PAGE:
Patients and caregivers have many questions about LVAD therapy for Bridge-to-Transplant and Destination Therapy use. Following is a list of questions that are frequently asked. Please feel free to contact us if you have additional questions or would like more information about these life-saving therapies.
Many patients can be supported for several years by an LVAD. Patients waiting for a heart transplant will only have the device until a donor heart becomes available. Patients who are not eligible for a heart transplant will have the LVAD for the remainder of their lives.
Will I be able to take a bath or a shower while implanted with the pump?
Being submerged in water is NOT an option. Showering may be allowed with the proper protective equipment. Your nurse coordinator will educate you and your caregiver if showering is appropriate and teach you about proper showering technique.
Will I have pain after surgery?
Pain can be expected after any major surgery and is an important part of your management in the ICU. Pain medications will be managed by the critical care physician and your nurse in order to achieve a level of pain that is comfortable for you.
How long will I be in the hospital?
A typical length of stay after LVAD implantation is about three weeks, with approximately two weeks being spent in the Thoracic ICU and one week being spent on the Cardiovascular or "Step Down" Unit. (Please refer to the Patient Experience section).
How will my family and I learn how to live life with the LVAD?
Education starts the day you are admitted to the hospital and continues throughout hospitalization. Our team of LVAD nurse coordinators will work through several educational modules and test your knowledge as they go. Information is provided in written, verbal, and visual formats for your learning needs.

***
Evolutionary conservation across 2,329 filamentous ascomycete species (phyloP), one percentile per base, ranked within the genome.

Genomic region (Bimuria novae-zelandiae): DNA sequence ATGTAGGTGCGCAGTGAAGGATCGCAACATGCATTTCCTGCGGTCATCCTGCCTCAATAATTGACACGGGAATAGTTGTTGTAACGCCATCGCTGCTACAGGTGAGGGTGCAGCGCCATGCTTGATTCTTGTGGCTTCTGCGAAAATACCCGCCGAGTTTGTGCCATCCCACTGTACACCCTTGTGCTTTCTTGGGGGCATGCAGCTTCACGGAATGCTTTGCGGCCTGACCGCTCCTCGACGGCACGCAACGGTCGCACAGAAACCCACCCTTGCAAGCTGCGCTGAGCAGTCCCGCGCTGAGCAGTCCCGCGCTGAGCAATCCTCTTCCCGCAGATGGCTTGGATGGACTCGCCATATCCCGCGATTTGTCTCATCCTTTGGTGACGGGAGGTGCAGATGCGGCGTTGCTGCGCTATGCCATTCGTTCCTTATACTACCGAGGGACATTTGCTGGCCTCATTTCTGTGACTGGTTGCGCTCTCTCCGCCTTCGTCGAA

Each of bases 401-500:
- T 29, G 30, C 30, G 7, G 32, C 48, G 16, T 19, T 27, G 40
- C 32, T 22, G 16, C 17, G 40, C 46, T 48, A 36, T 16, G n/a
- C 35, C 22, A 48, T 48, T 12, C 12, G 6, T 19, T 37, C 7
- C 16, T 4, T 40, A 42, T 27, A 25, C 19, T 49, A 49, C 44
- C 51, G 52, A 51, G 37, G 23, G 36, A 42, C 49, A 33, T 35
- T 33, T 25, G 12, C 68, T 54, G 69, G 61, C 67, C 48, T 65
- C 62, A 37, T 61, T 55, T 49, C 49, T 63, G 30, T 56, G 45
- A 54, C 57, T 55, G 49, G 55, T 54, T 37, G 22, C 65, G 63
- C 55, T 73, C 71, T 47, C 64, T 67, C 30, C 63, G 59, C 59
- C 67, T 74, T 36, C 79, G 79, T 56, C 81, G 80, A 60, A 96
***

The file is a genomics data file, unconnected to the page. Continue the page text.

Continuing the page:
Does the LVAD make noise?
The HeartMate II and HeartWare pumps do not make any noise. The pump's controller does have loud alarms and alerts with specific purposes.
How long do the batteries last?
Patients are given several pairs of LVAD batteries. Depending on the device, a pair of batteries will last from 8 to 12 hours. You will be educated on how long your batteries should last and about carrying spares.
Will I need to take medications?
The medications you take will depend upon pre-existing medical conditions. You may be on many of the same medications that you were taking before LVAD implantation. LVAD management requires some form of anticoagulation (blood thinner). Your doctor may prescribe new medications, which will be explained to you at that time.
Do I need to follow a special diet?
Most LVAD patients need to follow a low sodium diet.
Will I be able to have sex?
You should be able to resume normal sexual activity with your doctor's permission. Your LVAD nurse coordinator can help you learn about modifications to protect the driveline during sexual activity. For women of childbearing age, becoming pregnant is prohibited while on LVAD support, due to potential complications.
Can I travel?
Travel is encouraged after you and your caregiver have become competent in caring for your device. Your LVAD coordinator can help you make necessary preparations for long distance or extended travel.
Are there any activity restrictions?
There are certain activities that are prohibited for LVAD patients.
- Contact sports or any activity with the risk of personal injury
- Water sports or submerging in water in any way
- Skiing/ Snowboarding/ Rollerblading/ Skateboarding
- Dusting computer or television screens
- Sleeping with electric blanketsor heating pads
Will I be able to return to work?
Many patients return to work after they are recovered from LVAD surgery. There may be some limitations, depending on the type of work you do. Discuss with your doctor when to return to work.
Will I be able to drive?
Your physician will determine if you are eligible to drive. Patients must not have had any of the following symptoms for a period of at least six weeks after LVAD surgery: dizziness, confusion, fainting, significant decreases in blood pressure, or arrhythmias. A patient who experiences these symptoms is unsafe to drive and be without a 24 hour-per-day trained companion.
How often will I return to the cinic after surgery?
After discharge, patients will return to the Heart Failure Clinic at Intermountain Medical Center for regular follow-up appointments. These will occur two to three times a week initially, and over time will decrease to once a week, every two weeks, and every three months.